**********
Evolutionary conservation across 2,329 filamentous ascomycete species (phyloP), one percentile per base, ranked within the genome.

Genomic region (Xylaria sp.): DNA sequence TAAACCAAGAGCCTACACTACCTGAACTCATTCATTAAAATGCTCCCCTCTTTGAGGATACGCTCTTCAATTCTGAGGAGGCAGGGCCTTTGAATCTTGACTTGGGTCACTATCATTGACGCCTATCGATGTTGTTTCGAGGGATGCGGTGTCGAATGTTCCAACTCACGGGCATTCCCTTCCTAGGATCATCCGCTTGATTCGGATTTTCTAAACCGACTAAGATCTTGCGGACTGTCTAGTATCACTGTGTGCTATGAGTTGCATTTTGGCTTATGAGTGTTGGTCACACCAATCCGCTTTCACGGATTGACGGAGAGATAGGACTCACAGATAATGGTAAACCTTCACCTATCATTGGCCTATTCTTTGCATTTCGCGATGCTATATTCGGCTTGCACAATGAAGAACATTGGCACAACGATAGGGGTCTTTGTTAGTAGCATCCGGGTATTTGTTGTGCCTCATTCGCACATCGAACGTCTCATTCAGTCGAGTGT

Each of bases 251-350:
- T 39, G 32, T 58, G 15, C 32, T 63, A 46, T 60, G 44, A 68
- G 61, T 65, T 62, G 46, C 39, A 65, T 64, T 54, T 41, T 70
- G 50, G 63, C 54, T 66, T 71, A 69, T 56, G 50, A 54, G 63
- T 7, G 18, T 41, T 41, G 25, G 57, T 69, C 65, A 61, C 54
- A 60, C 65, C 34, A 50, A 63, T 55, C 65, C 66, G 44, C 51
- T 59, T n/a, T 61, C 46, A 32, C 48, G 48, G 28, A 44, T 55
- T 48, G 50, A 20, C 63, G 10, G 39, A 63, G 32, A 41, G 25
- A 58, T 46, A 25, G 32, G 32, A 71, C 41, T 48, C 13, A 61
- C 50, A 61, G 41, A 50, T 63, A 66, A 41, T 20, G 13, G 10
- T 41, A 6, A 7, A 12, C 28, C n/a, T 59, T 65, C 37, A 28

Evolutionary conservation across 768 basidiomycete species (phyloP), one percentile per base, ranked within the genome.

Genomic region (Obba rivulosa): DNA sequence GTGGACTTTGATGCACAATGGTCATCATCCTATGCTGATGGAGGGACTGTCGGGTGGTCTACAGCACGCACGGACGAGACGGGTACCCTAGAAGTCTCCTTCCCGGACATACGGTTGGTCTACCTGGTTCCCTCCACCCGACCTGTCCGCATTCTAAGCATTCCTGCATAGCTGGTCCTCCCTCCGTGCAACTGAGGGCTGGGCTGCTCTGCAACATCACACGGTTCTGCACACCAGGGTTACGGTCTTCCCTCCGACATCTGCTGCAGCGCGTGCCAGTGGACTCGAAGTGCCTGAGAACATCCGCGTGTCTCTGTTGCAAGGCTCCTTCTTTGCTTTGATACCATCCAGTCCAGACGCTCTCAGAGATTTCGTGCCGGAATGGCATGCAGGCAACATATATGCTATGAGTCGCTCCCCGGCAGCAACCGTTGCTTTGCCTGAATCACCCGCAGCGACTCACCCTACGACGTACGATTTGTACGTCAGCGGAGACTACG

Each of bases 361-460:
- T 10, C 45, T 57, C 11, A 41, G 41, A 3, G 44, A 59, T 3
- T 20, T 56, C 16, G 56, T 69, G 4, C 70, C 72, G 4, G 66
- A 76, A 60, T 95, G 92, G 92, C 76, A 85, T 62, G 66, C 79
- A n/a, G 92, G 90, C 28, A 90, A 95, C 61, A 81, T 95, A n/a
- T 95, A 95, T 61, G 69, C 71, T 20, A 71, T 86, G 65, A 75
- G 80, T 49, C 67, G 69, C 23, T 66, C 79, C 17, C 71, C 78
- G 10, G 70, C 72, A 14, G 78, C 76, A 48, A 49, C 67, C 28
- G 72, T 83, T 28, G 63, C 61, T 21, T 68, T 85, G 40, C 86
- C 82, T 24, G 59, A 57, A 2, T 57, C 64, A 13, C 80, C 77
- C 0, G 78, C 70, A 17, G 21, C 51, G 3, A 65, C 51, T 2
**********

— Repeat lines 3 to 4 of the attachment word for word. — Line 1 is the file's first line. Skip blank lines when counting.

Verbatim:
Each of bases 251-350:
- T 39, G 32, T 58, G 15, C 32, T 63, A 46, T 60, G 44, A 68